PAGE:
2) Also with respect to prior work, the authors apply trifunctional reagents to a study of crosslinking within exosome complexes isolated from S. cerevisiae. Exosome complexes have been studied previously in the Shi et al. 2015 paper that was referred to in the manuscript. In order to allow the reader to better assess the relative merits of the present approach versus those used formerly, the authors should compare and contrast their results with this prior work, which was performed with standard bifunctional crosslinking reagents. Points of interest here include a comparison of the number of inter-subunit crosslinks, the relative amounts of sample used, and any differences in the information gained in these two cases. This comparison should prove of greater value to the reader than the comparisons that are made in the manuscript, which are comparisons between the results provided by the author and early two-hybrid experiments as well as to just a single crosslink data point in the Shi et al. 2015 paper.
3) The authors state that there is a HCD reporter ion at m/z 122.0606 generated from their reagent (Figure 2). It would be helpful for the authors to state what use, if any, they make of this reporter ion and if it is always observed.
4) It is important to specify more precisely what is meant by "…a crude immunoprecipitate of TAP-tagged Rrp46" in terms of purity? What do the products of this affinity isolation look like on an SDS-PAGE gel or by mass spectrometric analysis?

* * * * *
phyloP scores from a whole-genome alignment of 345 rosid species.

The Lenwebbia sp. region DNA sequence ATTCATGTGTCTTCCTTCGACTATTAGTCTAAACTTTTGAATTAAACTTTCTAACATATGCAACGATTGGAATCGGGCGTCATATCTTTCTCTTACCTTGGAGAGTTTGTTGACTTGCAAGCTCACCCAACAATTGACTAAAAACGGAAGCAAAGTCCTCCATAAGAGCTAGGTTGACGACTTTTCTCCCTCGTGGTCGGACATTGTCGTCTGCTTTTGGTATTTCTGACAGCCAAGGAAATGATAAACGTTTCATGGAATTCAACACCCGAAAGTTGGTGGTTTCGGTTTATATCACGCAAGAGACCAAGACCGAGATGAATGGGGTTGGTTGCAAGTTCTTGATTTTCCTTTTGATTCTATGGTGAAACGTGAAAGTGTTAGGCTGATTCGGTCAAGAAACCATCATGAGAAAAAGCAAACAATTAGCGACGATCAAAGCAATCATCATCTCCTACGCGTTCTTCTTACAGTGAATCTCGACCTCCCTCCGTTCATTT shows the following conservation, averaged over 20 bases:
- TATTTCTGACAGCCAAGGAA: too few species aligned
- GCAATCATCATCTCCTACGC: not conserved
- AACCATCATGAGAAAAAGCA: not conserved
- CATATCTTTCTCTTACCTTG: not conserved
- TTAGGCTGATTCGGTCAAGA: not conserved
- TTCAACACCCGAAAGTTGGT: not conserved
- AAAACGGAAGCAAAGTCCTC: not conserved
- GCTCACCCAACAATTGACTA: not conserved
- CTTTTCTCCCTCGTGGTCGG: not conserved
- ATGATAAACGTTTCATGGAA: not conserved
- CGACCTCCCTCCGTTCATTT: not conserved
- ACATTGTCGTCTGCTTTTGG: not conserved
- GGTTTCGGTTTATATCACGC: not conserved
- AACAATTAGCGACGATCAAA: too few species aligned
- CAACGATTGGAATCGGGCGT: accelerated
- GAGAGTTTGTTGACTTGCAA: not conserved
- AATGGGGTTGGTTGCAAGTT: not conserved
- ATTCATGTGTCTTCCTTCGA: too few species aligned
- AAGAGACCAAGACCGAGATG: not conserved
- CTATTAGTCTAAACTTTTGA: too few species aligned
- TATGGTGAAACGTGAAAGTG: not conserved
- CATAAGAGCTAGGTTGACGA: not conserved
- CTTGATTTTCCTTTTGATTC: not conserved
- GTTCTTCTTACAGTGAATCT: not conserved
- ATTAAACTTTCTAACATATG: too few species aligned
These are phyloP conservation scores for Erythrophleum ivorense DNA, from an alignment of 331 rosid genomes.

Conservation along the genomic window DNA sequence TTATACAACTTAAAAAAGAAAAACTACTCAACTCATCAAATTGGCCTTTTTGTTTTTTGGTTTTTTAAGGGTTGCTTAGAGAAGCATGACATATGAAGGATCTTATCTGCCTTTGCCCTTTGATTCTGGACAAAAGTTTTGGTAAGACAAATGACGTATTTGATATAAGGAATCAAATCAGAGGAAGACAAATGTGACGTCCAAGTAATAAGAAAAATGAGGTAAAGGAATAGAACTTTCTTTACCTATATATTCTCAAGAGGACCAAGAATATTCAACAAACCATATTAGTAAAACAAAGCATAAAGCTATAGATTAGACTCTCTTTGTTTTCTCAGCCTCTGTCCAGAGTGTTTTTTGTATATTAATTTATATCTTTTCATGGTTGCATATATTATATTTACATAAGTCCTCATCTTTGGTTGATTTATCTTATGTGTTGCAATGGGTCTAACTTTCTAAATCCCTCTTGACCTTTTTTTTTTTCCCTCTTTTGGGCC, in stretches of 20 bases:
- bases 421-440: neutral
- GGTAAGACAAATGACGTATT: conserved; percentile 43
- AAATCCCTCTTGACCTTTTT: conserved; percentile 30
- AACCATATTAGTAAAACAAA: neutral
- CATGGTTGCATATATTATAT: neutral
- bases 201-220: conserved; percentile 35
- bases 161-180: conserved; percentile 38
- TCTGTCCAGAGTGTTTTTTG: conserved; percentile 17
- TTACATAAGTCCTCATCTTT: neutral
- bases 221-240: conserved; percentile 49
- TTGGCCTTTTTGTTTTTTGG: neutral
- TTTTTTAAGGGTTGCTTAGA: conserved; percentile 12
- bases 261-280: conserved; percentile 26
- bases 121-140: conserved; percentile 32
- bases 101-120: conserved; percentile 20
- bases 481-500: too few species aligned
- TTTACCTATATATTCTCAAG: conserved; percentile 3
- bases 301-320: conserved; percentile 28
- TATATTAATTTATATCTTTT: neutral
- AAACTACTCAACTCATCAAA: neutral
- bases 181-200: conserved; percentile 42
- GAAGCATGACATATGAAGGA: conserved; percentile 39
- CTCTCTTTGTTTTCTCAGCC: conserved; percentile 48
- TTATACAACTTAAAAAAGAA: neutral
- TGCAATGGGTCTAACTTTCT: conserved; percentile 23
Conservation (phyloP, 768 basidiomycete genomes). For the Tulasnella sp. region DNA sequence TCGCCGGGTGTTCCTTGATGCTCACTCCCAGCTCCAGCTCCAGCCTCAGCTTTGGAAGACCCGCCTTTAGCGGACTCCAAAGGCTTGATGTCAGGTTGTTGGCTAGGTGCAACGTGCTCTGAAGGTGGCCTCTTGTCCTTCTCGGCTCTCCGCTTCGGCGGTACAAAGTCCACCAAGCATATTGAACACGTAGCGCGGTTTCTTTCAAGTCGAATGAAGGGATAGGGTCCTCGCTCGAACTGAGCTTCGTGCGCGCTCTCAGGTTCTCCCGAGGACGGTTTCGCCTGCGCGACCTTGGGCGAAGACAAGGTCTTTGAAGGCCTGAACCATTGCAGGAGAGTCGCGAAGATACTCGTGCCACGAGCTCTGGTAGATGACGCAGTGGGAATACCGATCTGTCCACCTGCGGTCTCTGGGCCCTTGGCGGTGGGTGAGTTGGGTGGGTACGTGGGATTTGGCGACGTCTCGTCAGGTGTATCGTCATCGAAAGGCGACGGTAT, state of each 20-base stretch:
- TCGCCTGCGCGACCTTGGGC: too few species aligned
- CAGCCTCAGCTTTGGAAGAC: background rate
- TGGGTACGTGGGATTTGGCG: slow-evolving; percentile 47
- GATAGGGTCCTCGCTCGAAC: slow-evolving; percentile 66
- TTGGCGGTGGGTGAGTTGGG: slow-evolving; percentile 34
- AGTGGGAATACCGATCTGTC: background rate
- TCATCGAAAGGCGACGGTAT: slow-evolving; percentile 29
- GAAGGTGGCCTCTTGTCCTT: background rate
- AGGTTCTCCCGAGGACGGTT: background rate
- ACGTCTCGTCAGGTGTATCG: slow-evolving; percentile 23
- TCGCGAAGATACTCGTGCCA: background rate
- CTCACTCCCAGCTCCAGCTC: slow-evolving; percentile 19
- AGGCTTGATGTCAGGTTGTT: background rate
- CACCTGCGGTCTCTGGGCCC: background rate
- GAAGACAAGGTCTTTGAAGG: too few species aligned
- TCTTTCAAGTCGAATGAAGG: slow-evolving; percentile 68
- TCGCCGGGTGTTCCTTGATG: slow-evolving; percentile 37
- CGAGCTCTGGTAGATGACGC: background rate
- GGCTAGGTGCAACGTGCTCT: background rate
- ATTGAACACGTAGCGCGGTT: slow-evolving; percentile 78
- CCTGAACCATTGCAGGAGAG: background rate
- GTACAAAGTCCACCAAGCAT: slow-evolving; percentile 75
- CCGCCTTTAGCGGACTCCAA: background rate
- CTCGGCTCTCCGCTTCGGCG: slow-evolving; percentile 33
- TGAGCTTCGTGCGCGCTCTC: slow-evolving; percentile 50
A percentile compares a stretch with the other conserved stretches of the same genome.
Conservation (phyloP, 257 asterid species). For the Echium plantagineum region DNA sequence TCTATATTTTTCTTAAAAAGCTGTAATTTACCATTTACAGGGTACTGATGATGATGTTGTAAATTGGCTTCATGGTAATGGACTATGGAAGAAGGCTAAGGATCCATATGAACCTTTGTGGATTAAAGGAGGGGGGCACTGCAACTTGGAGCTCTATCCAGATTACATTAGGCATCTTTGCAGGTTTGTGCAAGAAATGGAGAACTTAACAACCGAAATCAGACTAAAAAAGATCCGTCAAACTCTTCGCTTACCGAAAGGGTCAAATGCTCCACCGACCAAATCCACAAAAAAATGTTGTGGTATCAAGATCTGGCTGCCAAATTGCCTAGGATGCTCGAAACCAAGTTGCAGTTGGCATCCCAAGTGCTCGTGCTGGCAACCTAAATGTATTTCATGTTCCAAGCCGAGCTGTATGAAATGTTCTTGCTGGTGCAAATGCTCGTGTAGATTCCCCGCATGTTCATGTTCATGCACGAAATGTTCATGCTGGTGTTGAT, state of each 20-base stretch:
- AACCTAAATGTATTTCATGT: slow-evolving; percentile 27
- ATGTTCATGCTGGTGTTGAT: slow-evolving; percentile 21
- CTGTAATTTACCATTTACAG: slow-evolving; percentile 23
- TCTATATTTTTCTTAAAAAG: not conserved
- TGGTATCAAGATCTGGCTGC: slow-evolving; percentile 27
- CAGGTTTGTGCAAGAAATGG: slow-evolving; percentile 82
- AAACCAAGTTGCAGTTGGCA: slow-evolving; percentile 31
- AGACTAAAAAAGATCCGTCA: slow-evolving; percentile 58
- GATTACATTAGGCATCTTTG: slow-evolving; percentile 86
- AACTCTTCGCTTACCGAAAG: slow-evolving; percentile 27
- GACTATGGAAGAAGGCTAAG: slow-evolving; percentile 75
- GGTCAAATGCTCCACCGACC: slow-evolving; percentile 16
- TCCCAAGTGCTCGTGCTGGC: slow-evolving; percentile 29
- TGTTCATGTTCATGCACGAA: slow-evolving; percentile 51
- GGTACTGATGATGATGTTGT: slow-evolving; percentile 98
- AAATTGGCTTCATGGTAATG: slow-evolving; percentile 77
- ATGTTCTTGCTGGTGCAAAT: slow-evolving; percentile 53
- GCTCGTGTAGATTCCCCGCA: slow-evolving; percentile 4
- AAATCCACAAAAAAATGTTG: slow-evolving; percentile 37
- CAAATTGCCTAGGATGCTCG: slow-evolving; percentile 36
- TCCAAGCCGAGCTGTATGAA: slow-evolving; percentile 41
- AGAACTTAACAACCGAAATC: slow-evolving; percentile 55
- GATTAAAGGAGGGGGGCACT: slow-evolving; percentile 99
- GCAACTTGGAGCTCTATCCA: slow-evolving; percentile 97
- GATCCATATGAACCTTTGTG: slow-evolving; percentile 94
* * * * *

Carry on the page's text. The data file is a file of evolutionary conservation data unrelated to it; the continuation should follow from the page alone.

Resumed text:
5) The experiment shown in Figure 3 appears to be a convincing demonstration of the potential utility of the described technique for increasing the information content of crosslinking studies, especially in complex mixtures of proteins. I believe that this is the most convincing and valuable data that is provided by the authors. However, because the described technique involves additional steps to those carried out in more conventional crosslinking experiments, it is important to evaluate the cost in sensitivity (if any) that this gain in information content is accomplished. This is especially important for real world samples of affinity isolated complexes, where the amount of sample is often limiting. Thus, this study will be more valuable if the authors provide information on the data falloff as a function of decreasing the quantity of the ten protein mixture. Also, the individual amounts of each protein should be provided, not just the total amounts of all ten proteins and the names of the proteins should be supplied in the paper proper rather than just in the Supplementary data. Finally, because structures for most of these proteins are available, the α-carbon to α-carbon distance distribution for all the inter-links should be provided and assessed as a measure of x-link veracity.